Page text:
Native Village
Youth and Education news
 Volume 3  February  2011

Did a mummy prove the Wyoming legend?
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Wyoming: The Little People said to live in the Wind River Range are good. Just don't make them mad.  Eastern Shoshone elder Morning Starr Moses Weed knows what happens if you do.

Many years ago, Weed's father-in-law rode up a thin trail into the Wind River mountains to check on his cattle. One of the Little People appeared. He stood knee high, but otherwise looked like normal human. He told Weed's father-in-law that it was his trail, and the rancher couldn't use it. But the Shoshone rancher went ahead anyway.

The Little Person shot Weed's father-in-law with a poisonous arrow, making his arm useless.

But they're not all bad, Weed says. Other stories tell of the Little People saving lives or helping Shoshones find their way home.

The Shoshones aren't the only people to describe a race of Little People. For centuries, other American Indians have had variations of their own.

But white settlers to the Wind River area believed the stories were myths -- until the mummies were found.

In 1936, Eugene Bashor first saw one mummy in a circus tent in Casper. It was said to be the remains of a 65-year-old man who weighed less than a pound.

Bashor saw it again in 1948. A used car dealer had it sitting on his desk. Then a con-man swindled the mummy away from the dealer. The dealer died a mysterious death and the mummy disappeared.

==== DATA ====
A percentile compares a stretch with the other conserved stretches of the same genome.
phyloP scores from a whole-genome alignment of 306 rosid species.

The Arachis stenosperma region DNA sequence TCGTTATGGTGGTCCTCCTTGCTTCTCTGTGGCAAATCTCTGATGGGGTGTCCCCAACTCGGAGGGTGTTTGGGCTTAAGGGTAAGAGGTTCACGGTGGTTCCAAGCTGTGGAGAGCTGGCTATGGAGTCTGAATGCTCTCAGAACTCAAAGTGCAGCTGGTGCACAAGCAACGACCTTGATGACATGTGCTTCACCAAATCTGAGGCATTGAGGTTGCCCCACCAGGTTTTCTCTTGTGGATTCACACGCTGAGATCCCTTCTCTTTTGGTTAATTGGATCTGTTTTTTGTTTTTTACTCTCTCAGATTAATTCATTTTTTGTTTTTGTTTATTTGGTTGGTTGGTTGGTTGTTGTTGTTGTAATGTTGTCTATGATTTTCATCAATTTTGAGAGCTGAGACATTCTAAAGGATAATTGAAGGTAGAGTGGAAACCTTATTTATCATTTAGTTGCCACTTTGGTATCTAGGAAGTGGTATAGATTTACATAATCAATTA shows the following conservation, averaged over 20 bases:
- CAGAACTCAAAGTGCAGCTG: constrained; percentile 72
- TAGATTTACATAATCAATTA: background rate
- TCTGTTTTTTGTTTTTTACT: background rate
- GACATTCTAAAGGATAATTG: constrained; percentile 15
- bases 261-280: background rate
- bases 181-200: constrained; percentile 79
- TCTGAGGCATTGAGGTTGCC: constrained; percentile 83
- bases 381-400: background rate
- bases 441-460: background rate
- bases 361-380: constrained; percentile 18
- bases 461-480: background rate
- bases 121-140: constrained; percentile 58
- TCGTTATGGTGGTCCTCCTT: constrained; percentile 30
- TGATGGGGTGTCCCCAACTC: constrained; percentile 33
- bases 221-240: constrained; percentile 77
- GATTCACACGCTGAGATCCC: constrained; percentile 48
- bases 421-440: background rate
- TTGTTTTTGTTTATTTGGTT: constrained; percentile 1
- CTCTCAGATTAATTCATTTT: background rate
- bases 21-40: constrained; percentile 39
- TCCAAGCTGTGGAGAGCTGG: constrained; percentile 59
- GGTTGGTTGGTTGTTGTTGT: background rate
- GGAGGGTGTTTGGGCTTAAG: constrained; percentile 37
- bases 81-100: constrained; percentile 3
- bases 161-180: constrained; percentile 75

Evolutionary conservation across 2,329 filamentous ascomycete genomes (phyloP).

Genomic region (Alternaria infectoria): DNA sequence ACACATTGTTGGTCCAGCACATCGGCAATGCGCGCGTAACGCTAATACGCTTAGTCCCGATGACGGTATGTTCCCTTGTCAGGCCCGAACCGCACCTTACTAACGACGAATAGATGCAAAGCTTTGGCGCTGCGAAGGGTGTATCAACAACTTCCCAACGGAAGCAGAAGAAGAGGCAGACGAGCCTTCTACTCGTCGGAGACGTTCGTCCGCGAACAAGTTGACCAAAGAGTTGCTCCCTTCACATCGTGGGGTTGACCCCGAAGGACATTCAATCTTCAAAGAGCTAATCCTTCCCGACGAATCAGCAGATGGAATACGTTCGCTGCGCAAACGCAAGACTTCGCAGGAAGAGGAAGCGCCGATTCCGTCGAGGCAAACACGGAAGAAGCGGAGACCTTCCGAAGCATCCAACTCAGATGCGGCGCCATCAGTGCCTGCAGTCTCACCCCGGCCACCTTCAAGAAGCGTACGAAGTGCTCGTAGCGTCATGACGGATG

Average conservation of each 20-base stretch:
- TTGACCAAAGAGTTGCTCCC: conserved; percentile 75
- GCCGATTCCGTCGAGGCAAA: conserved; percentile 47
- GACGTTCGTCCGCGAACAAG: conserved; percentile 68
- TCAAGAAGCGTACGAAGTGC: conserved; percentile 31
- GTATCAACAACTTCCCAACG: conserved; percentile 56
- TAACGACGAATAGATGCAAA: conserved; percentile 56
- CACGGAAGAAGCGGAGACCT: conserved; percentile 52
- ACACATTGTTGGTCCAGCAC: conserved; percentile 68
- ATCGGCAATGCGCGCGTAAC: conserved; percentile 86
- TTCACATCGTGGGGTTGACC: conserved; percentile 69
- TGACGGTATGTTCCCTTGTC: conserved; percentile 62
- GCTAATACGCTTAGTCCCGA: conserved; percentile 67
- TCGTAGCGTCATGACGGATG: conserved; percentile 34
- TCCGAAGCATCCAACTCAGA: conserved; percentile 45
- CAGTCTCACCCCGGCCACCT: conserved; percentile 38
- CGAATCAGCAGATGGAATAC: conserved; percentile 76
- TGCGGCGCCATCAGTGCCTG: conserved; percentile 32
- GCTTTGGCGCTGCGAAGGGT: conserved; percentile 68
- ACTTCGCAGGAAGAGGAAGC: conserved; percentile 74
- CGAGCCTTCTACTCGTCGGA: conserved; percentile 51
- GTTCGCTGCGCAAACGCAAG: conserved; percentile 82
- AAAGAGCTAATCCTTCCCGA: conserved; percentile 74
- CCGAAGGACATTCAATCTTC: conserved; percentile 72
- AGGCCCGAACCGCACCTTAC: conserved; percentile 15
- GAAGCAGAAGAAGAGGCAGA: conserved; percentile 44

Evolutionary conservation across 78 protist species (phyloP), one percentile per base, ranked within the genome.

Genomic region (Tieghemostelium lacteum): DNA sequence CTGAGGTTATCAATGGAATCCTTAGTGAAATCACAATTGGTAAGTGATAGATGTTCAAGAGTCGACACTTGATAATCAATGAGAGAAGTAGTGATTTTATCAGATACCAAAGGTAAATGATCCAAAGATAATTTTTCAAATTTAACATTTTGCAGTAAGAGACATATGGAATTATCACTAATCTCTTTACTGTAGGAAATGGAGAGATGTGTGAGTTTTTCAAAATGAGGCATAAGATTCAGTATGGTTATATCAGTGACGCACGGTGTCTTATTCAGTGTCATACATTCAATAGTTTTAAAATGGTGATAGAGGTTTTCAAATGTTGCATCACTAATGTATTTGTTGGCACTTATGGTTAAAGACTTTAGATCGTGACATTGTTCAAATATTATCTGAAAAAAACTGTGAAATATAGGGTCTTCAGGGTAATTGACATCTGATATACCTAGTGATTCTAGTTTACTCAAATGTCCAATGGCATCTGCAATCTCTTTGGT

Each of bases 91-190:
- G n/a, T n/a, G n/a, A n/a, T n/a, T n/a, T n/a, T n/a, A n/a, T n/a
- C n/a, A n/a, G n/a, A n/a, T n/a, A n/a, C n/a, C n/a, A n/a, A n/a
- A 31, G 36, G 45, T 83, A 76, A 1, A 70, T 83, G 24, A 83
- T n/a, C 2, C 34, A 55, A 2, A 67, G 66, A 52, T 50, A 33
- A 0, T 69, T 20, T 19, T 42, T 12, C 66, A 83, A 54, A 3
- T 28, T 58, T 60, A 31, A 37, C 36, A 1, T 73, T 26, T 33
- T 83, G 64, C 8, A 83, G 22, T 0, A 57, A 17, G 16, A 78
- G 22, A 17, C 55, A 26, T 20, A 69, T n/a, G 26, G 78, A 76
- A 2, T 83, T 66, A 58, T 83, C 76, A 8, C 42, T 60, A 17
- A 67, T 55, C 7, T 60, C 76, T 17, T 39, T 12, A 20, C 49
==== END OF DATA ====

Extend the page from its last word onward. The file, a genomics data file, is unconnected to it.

Bashor spent the next 50 years searching for the Pedro Mountain Mummy. He'd wander the Pedros, looking in caves for signs of other mummies. And he advertised nationwide for leads.

In 1971, the University of Wyoming hired its only physical anthropologist, George Gill. Because of his background in studying human remains, students told Gill about the Pedro Mountain Mummy. They brought him brochures of the mummy. Was it a human? Was it from a race of knee-high people? They wanted to know

Soon, more people began investigating the mummies and the Little People. Others came forward with mummy-like creatures. Gill found one perfect likeness, but analysis showed it was a well carved potato head.

Then in 1994, Gill and Bashor went on Unsolved Mysteries. Host Robert Stack explained the vague details of the mummy and asked for help from the public.

A Cheyenne family who watched the episode produced a family heirloom found by a great-grandfather. It was a girl, slightly smaller, with striking features. Analysis concluded the tiny mummy was most likely a premature human baby. Carbon dating put her age around 300 years old.

The family took its mummy back to Cheyenne and has since moved. Gill doesn't know where.

Bashor, 84, no longer believes in a race of little people. But Gill still believes in the mystery of the mummies, the legends that preceded them, and the possibility of some connection.

Weed says there are too many stories, with too many details, for them not to be real. "They're good little fellows," he said. "If you don't make them mad."

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